The Future of Indian Cities: Finding Answers in Questions

Posted By: Anita Arjundas|Dated: February 25, 2014

Cities…much maligned and much lusted after. What is it about cities that makes them hotbeds of chaos, pollution, and decay, and at the same time centers of innovation, creativity, and wealth creation?

The Future of Indian Cities

In the history of urbanism, we recently crossed an important milestone: 50 percent of the world’s population now lives in cities. And yet, the quality of urban life is almost always a point of heated discussion in cities across the world.

In the Indian context, quality of urban life or the livability of our cities assumes even more importance as our cities grow faster than anticipated or planned. On one side, this is driven by job creation, entrepreneurship, and technology. On the flipside, urban administrations are ill able to cope with the demands on infrastructure, public services, environment management, administration, and policy making.

Cities are dynamic, living organisms, constantly evolving and changing. The Development Plans & Vision Statements of cities or their infrastructure and governance roadmaps cannot therefore be static in time—as is often the case. They need to be constantly revisited and revised if our cities are to remain sustainable. Some important questions that we need to keep asking ourselves include:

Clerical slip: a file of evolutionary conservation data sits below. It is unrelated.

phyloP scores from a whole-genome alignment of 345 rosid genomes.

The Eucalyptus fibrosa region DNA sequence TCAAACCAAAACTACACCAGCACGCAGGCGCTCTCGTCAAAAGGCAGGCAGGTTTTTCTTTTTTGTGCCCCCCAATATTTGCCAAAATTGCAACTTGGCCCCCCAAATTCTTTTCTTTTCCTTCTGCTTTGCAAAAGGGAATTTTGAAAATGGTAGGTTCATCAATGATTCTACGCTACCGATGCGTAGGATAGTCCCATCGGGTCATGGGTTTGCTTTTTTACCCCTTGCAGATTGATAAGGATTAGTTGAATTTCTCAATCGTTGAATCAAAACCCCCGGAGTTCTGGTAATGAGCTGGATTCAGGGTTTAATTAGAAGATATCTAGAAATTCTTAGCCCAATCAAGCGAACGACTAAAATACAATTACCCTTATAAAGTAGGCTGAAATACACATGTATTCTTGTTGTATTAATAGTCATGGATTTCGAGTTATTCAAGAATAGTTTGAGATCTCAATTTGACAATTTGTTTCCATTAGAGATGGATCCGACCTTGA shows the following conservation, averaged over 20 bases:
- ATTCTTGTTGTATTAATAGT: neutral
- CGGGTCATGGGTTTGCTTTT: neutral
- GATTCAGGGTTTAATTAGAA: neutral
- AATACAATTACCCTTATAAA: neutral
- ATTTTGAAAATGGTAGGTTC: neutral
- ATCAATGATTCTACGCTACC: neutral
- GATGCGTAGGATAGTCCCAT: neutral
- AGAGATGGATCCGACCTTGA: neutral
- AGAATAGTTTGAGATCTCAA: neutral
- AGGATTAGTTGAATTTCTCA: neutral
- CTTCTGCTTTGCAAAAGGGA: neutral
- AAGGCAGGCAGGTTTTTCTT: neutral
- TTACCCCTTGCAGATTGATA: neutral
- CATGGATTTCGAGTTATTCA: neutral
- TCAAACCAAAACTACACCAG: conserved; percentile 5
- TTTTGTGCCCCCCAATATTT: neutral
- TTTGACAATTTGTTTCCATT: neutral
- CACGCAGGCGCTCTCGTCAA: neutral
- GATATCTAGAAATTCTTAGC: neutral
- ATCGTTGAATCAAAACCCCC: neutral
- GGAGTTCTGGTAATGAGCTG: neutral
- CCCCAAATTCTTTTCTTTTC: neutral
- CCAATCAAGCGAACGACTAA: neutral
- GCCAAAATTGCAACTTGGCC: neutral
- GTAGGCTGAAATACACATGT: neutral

• How will the city remain relevant with the passage of time? What will be its drivers? How will it remain competitive?
  • How will we preserve its culture?
  • How do we reshape its urban centers, business districts, and suburban areas?
  • How do we build a robust transportation system and where should such a system extend based on the city’s economic and social roadmap and land use?
  • How does it meet the needs of its citizens in an environmentally sustainable manner – water, sanitation, housing, healthcare, education?
  • How do we add new cities or new nerve centers with linkages to existing cities that can help spread the benefits of economic development while de-stressing the existing infrastructure?

These are big questions, perhaps most useful as guidelines or sounding board for action points. There are noteworthy examples of cities worldwide who have successfully addressed these questions and/or re-engineered themselves to handle change: Curitiba, Vancouver, Singapore, and Manchester are frequently praised as models for urban development.

How did these cities succeed? The Government, private sector, citizens and citizen groups all played an active role in addressing these questions and making our cities sustainable. Policymakers create business environments that support the private sector in creating sustainable and livable infrastructure, new economic centers, and affordable housing. And citizen groups voice opinions on city culture, lifestyle aspirations and planning, and priorities for policymakers.

On the ground, citizens define the character of a city by managing their own neighborhoods, adopting green practices, and infusing a strong civic sense in our children; in helping preserve culture and identity even as we embrace the benefits of a global economy.